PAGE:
Episode 31: Jenn Uren on Being the Boss of Mom Guilt

home you Aug 31, 2021
Jenn Uren knows Mom Guilt

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This is a transcript of the This Mom Knows Podcast - Episode - 31

Today we are going to talk about mom guilt and how we can leverage it when it comes to balancing home and business, or maybe more accurately, integrating home and business.

You’ve heard me say that every business “yes” can feel like a parenting “no” – and that’s when mom guilt kicks in. 

Mom guilt!  We know it when we feel it, but what exactly is it? 

Mom guilt, when left untamed, is an emotion that can consume us.  In that state it most definitely has a negative impact on us as it can leave us feeling shamed, discouraged, and paralyzed.  But it doesn’t have to be that way!

Imagine mom guilt as the line in a fraction.  Most of the time we are under that line in the spot of the denominator where we bear the weight that mom guilt brings.  It is a posture of scarcity and the more mom guilt we feel, the less value we place on ourselves and our roles. 

But imagine moving to the top of that line and living in the spot of the numerator.  That is a posture of abundance!  It places us in control of that line of mom guilt and allows us to leverage it in a way that increases the value we place on ourselves and our roles.

When stop being consumed by mom guilt and start using it, we can integrate home and business in a way that allows us to really thrive as mompreneurs. Since mom guilt is generally a reflection of how we are feeling, it is important to pay attention to the things that can feed into it.

There are two things we can do to stop feeding mom guilt: change our mindset and change how we approach out time.

Let’s start first with mindset. 

I’m going to share with you 3 ways that mom guilt can be leveraged to make us better as mompreneurs. Each of these requires a shift in mindset.  It’s subtle, but powerful!

Mom Guilt is a Warning Flag

When we start to feel mom guilt about something, it is not necessarily a reflection of who we are as mom.  Instead, it is a warning that something is off – especially as it concerns our kids.  It’s letting us know that right now there is a potential problem and if we don’t make changes, it can become an actual problem. 

So how do we leverage this?  Pay attention to when you feel that mom guilt. Is it kicking into high gear around 4 each afternoon when your kids walk in the door and you’re still on a business call?  Is it kicking in when you sit in the waiting room at gymnastics working instead of watching them?  Keep track of those times and you will begin to see patterns.  In this example, it is in moments when our kids need us to engage as mom. 

By paying attention, you can make simple changes to your routines to be present in these important mom moments.  Perhaps you make it a hard and fast rule that you are off all calls by 3:50 and prepping an after school snack for your child so that you can transition with them as they arrive home and give them the gift of time. (Trust me, these short minutes are a huge deposit in their memory bank and will be looked back on fondly as more significant than they feel now.)  Or maybe you decide that during gymnastics you will listen to that business book on audio so you can stand at the window and watch but still use that time efficiently.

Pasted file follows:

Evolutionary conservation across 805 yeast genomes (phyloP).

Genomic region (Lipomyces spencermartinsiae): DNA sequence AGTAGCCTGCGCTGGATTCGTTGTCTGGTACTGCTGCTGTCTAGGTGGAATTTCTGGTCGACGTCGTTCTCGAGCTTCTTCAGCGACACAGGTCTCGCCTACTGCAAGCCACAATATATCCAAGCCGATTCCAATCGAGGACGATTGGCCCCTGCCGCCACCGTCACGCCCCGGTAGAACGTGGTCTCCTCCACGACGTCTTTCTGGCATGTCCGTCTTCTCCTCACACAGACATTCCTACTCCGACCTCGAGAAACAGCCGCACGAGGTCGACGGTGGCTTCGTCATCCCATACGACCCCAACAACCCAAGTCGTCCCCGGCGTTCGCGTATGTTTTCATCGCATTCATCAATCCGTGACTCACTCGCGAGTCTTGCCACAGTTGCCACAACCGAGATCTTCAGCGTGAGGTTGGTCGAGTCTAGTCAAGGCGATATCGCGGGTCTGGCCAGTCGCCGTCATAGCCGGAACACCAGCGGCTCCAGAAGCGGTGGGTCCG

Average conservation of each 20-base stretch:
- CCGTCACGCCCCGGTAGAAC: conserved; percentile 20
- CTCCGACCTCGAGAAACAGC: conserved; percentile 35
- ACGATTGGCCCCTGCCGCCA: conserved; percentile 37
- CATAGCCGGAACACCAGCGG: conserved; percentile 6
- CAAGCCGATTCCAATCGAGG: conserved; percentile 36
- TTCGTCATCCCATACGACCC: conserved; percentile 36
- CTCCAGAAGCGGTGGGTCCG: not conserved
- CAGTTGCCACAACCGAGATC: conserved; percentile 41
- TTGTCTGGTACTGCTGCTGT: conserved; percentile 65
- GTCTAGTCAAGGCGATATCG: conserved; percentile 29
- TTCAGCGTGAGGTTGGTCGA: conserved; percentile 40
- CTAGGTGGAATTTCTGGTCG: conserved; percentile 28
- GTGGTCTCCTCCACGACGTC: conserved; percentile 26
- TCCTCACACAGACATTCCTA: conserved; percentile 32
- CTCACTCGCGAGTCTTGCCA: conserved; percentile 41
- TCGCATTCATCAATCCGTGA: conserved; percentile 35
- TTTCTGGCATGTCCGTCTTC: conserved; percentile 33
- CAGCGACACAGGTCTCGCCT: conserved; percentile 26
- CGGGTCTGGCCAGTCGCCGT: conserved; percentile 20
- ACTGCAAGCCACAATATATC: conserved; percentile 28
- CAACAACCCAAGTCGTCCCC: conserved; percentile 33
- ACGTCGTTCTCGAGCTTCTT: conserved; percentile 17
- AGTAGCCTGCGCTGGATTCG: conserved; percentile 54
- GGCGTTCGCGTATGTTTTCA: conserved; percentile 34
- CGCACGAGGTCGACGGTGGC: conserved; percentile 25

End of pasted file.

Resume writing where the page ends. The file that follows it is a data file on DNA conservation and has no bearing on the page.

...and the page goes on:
Paying attention will tell us what we need to tweak in how we approach our day so that we are hitting the most important aspects of being a mom while running a business.

Mom Guilt is a Thermometer

Similar to, but different than being a warning flag, mom guilt can be a thermometer of our own approach to integrating home and business as a mompreneur.  Just like when our kids are sick, taking their temperature clues us in to if they are healthy or sick, mom guilt clues us in to how things are going.  If we’re feeling a lot of mom guilt, something may be no longer functioning in a healthy way and it needs to be addressed – especially as it pertains to our own selves.

So how do we leverage this?  Just like with the warning flag, we pay attention.  Are we getting enough sleep?  Drinking enough water? Exercising? Delegating things we don’t need to be doing?  What is it that mom guilt is letting us know is not functioning in a healthy manner?

Taking the time to think that through is going to let us know what we need to change or shift into a higher priority.  Do we need a water bottle to carry with us?  Or come up with a plan to go to be bed by 9:30?  Or have a family meeting to rework the distribution of family chores? 

Paying attention will help us ensure that we are ready to be our best for our family and our clients.

Mom Guilt is a Motivator

Sometimes the best way to flip things around is to use it as motivation.  Mom guilt points out all the negative things and focuses on where we aren’t “enough”.